I'm new here, and just discover the capacitive sensing hack. My makey makey will arrive soon , and I have a little question about this hack:

It will be necessary to adjust it to the dielectric properties of the material it is placed on or near.
I'm using a lot capacitive sensors,  like these :
http://infusionsystems.com/catalog/product_info.php/products_id/131
 and this
http://www.interface-z.com/pronfiture/sans-contact/164-detecteur-capacitif.html
they need to be calibrate for the material.
Does it have a autolearn fonction to his environment ( based on time) or the possibility to set the treshold with hardware ? the dielectric properties of the material will depend each time ( fuits, metal...)

that's really a nice alternative to the traditionnal trigering !
best,
Damien

Jobius

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Re: Don't want to be grounded? Don't be, and use this capacitive sensing hack!
« Reply #19 on: January 04, 2014, 01:56:10 PM »
Hi everyone,

I am new to the forum, new to Makey Makey as I just got mine yesterday and new to Arduino as I've never owned or programmed one before last night.

I ordered a ESD bracelet but as it hasn't arrived yet, I thought I would give a try to this nice capacitive sensing trick. As it wouldn't work with http://www.freeinvaders.org/ I modified it to map the original keys in a way that it would work.

Here is the code: (Attachment Link)

Then I found out the it wasn't quite behaving like the original firmware and would become unresponsive at times, so I modified the original firmware to include the capacitive sensing trick.

Here is the code: (Attachment Link)

I found that code to work well except that it is maybe a bit slow, but I don't know how to fix it. Maybe some expert can help out. In any case it allows pressing "keys" continuously!

I found that it is pretty awesome what one can do so quickly with this platform, even as a newcomer!

I will post my projects when I have something  ;)



i would love to try out this code, because i need to be able to press more than 1 key at a time.
But i don't understand how you use/upload your program on the makeymakey, can somebody please help me out ?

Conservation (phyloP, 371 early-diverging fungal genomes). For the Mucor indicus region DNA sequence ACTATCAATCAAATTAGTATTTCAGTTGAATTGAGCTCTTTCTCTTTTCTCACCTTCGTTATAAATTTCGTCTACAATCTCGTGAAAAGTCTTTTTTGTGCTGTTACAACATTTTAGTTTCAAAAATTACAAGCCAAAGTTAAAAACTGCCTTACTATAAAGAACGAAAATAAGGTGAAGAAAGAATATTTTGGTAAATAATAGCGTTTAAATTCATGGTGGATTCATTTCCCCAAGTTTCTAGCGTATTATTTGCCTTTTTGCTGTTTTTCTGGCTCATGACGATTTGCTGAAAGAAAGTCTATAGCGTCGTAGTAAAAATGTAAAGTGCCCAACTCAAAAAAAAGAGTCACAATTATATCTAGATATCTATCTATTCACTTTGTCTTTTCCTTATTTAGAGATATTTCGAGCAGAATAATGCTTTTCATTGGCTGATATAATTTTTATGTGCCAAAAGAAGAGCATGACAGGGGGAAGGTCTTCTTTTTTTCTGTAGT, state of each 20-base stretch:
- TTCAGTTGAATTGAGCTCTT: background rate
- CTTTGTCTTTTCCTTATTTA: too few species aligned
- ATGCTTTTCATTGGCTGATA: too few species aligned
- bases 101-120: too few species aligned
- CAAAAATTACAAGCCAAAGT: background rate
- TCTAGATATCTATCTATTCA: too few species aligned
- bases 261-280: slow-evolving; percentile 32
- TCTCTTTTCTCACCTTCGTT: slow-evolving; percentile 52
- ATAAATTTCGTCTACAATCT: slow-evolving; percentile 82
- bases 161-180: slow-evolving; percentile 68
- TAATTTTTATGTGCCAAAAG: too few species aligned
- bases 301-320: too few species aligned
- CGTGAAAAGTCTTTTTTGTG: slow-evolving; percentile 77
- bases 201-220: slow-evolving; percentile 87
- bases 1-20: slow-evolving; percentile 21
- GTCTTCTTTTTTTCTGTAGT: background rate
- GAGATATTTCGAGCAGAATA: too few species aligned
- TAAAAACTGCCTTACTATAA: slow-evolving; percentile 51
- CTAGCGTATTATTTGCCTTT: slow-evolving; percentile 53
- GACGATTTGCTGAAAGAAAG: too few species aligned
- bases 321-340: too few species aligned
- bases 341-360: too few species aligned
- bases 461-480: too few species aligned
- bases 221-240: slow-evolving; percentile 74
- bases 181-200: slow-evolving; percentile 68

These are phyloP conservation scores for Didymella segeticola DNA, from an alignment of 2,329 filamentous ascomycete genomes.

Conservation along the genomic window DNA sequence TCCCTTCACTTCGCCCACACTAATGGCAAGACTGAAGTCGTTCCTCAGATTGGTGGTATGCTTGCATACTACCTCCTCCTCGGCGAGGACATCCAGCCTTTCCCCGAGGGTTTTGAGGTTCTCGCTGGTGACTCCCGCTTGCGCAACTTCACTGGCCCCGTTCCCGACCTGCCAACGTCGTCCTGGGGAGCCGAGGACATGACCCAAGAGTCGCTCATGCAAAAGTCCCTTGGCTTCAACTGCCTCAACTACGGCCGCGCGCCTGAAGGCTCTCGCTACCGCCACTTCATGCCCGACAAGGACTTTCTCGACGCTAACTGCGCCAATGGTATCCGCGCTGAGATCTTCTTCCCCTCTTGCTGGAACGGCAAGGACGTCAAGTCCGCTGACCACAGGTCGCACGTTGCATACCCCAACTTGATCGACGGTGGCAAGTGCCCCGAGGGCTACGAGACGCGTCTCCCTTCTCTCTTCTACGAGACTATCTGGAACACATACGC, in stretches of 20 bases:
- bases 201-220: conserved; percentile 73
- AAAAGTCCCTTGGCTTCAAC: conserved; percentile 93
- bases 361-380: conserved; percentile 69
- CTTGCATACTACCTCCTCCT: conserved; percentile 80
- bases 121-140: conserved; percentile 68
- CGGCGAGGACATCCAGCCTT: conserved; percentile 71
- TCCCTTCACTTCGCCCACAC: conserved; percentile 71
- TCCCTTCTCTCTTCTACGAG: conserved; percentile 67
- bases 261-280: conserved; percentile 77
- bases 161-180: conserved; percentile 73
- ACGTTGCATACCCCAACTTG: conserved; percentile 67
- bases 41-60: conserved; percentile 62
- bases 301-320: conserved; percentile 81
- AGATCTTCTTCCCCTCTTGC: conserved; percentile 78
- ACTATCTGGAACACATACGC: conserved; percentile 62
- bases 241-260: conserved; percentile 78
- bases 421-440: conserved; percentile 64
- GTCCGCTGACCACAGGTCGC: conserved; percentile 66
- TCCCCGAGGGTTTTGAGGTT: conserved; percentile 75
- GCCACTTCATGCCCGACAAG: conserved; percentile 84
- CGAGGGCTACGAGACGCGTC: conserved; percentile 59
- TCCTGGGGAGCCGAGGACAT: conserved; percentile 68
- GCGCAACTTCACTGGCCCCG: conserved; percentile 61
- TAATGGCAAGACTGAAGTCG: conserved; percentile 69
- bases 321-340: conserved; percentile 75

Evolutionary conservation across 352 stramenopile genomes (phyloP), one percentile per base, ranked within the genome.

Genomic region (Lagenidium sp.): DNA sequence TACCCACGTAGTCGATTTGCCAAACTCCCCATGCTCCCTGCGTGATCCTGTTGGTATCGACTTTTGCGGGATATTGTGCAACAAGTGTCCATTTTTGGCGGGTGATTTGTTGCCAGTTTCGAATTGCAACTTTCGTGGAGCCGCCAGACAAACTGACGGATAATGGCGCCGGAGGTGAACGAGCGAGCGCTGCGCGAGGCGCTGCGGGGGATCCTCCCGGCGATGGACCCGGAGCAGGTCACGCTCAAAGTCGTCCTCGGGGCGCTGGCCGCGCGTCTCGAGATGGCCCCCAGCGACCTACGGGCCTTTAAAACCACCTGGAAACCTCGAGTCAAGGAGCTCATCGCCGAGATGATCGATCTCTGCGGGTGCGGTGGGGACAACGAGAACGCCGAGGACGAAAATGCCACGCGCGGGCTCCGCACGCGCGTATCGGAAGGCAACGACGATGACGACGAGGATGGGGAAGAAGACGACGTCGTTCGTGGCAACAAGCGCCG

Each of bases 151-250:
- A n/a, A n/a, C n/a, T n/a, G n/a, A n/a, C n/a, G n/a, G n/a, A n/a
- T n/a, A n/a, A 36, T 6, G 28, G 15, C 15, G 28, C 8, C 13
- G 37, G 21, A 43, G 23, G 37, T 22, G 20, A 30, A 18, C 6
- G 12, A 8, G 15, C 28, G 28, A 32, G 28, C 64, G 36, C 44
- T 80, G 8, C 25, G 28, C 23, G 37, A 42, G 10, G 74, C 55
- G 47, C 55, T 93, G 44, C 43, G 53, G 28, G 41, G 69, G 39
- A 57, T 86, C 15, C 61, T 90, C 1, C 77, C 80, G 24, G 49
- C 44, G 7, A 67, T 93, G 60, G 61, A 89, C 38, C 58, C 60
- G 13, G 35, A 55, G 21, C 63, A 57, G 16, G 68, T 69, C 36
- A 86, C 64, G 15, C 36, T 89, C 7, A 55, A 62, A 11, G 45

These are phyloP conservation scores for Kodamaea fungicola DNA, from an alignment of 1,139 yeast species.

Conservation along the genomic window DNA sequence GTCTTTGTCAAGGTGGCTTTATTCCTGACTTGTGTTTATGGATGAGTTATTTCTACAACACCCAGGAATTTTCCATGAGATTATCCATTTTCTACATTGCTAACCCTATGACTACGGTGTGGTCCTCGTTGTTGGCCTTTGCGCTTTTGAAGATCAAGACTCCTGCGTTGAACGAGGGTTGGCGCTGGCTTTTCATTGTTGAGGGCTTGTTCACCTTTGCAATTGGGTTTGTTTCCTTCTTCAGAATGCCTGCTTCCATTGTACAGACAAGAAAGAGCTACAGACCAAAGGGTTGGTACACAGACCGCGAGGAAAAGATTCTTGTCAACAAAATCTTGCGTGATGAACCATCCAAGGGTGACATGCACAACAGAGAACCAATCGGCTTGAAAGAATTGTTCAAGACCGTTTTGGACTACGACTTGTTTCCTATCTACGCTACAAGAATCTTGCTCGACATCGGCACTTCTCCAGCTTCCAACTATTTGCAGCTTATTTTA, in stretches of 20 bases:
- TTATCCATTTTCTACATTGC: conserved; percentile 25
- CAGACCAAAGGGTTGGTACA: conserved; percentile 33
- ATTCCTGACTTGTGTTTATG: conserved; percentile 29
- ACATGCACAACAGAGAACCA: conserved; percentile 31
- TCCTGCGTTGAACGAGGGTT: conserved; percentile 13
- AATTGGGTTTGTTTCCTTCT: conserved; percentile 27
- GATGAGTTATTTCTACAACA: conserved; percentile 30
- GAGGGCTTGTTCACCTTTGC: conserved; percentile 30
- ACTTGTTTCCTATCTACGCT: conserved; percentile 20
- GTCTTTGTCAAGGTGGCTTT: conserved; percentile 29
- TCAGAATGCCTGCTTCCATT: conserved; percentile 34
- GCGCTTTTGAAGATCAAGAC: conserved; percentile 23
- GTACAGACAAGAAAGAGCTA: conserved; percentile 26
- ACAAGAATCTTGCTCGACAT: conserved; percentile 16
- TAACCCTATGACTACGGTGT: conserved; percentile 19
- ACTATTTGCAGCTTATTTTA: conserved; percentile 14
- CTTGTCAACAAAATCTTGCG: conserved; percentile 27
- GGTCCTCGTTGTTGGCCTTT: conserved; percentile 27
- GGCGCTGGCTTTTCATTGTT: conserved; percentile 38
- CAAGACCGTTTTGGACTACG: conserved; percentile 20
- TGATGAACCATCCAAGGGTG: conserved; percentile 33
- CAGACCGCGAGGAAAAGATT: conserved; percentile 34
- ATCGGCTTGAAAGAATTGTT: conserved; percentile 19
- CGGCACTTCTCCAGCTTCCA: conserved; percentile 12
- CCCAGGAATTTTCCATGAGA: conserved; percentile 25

Jobius

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Re: Don't want to be grounded? Don't be, and use this capacitive sensing hack!
« Reply #20 on: January 08, 2014, 02:50:24 PM »
nobody knows how to fix my problem that i posted above ?

listentoyoureyes

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Hi everyone,

I am new to the forum, new to Makey Makey as I just got mine yesterday and new to Arduino as I've never owned or programmed one before last night.

I ordered a ESD bracelet but as it hasn't arrived yet, I thought I would give a try to this nice capacitive sensing trick. As it wouldn't work with http://www.freeinvaders.org/ I modified it to map the original keys in a way that it would work.

Here is the code: (Attachment Link)

Then I found out the it wasn't quite behaving like the original firmware and would become unresponsive at times, so I modified the original firmware to include the capacitive sensing trick.

Here is the code: (Attachment Link)

I found that code to work well except that it is maybe a bit slow, but I don't know how to fix it. Maybe some expert can help out. In any case it allows pressing "keys" continuously!

I found that it is pretty awesome what one can do so quickly with this platform, even as a newcomer!

I will post my projects when I have something  ;)


I used the firmware code and it works well except that its slow. I fix would be appreciated.

Verveine

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Re: Don't want to be grounded? Don't be, and use this capacitive sensing hack!
« Reply #22 on: November 02, 2016, 09:23:41 AM »
Hey!

I tried the two codes but none of them worked.
The makeymakey just acted as usual, grounded :/

But finally, is it really possible NOW to tweak the code in order not to be grounded?

Thx again